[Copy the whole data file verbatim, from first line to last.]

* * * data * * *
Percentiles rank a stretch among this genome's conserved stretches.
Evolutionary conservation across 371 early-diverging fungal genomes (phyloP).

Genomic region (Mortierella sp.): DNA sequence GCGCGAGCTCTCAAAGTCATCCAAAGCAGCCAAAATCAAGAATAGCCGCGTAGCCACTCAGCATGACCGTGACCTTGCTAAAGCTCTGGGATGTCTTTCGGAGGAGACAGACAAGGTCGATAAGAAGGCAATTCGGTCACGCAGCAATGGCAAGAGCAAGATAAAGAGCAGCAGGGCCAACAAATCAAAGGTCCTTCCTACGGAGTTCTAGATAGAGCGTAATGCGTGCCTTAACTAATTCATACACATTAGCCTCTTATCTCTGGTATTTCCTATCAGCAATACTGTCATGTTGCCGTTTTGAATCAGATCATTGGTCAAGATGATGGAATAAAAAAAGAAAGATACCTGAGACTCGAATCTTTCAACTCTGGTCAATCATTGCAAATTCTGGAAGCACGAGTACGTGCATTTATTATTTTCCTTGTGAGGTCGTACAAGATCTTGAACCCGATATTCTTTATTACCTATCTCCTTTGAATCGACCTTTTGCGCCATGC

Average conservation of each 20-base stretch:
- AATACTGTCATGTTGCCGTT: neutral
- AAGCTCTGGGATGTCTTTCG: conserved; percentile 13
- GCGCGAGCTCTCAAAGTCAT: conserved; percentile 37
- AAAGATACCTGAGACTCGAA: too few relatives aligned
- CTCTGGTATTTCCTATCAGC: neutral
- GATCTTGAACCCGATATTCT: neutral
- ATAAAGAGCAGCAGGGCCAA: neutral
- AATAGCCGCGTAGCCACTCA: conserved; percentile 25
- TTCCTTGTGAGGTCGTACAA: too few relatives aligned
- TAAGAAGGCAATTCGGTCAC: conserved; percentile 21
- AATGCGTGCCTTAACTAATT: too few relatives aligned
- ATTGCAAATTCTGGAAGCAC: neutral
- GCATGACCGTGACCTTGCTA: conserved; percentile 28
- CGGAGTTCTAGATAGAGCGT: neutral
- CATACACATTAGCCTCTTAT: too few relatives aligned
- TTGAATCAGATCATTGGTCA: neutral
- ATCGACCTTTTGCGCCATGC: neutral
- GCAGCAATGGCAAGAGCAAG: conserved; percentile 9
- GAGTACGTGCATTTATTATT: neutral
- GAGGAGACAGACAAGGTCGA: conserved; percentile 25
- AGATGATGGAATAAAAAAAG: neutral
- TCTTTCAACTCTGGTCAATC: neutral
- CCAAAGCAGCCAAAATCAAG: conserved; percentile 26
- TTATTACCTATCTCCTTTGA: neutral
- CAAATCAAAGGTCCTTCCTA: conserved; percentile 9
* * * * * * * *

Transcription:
Percentiles rank a stretch among this genome's conserved stretches.
Evolutionary conservation across 371 early-diverging fungal genomes (phyloP).

Genomic region (Mortierella sp.): DNA sequence GCGCGAGCTCTCAAAGTCATCCAAAGCAGCCAAAATCAAGAATAGCCGCGTAGCCACTCAGCATGACCGTGACCTTGCTAAAGCTCTGGGATGTCTTTCGGAGGAGACAGACAAGGTCGATAAGAAGGCAATTCGGTCACGCAGCAATGGCAAGAGCAAGATAAAGAGCAGCAGGGCCAACAAATCAAAGGTCCTTCCTACGGAGTTCTAGATAGAGCGTAATGCGTGCCTTAACTAATTCATACACATTAGCCTCTTATCTCTGGTATTTCCTATCAGCAATACTGTCATGTTGCCGTTTTGAATCAGATCATTGGTCAAGATGATGGAATAAAAAAAGAAAGATACCTGAGACTCGAATCTTTCAACTCTGGTCAATCATTGCAAATTCTGGAAGCACGAGTACGTGCATTTATTATTTTCCTTGTGAGGTCGTACAAGATCTTGAACCCGATATTCTTTATTACCTATCTCCTTTGAATCGACCTTTTGCGCCATGC

Average conservation of each 20-base stretch:
- AATACTGTCATGTTGCCGTT: neutral
- AAGCTCTGGGATGTCTTTCG: conserved; percentile 13
- GCGCGAGCTCTCAAAGTCAT: conserved; percentile 37
- AAAGATACCTGAGACTCGAA: too few relatives aligned
- CTCTGGTATTTCCTATCAGC: neutral
- GATCTTGAACCCGATATTCT: neutral
- ATAAAGAGCAGCAGGGCCAA: neutral
- AATAGCCGCGTAGCCACTCA: conserved; percentile 25
- TTCCTTGTGAGGTCGTACAA: too few relatives aligned
- TAAGAAGGCAATTCGGTCAC: conserved; percentile 21
- AATGCGTGCCTTAACTAATT: too few relatives aligned
- ATTGCAAATTCTGGAAGCAC: neutral
- GCATGACCGTGACCTTGCTA: conserved; percentile 28
- CGGAGTTCTAGATAGAGCGT: neutral
- CATACACATTAGCCTCTTAT: too few relatives aligned
- TTGAATCAGATCATTGGTCA: neutral
- ATCGACCTTTTGCGCCATGC: neutral
- GCAGCAATGGCAAGAGCAAG: conserved; percentile 9
- GAGTACGTGCATTTATTATT: neutral
- GAGGAGACAGACAAGGTCGA: conserved; percentile 25
- AGATGATGGAATAAAAAAAG: neutral
- TCTTTCAACTCTGGTCAATC: neutral
- CCAAAGCAGCCAAAATCAAG: conserved; percentile 26
- TTATTACCTATCTCCTTTGA: neutral
- CAAATCAAAGGTCCTTCCTA: conserved; percentile 9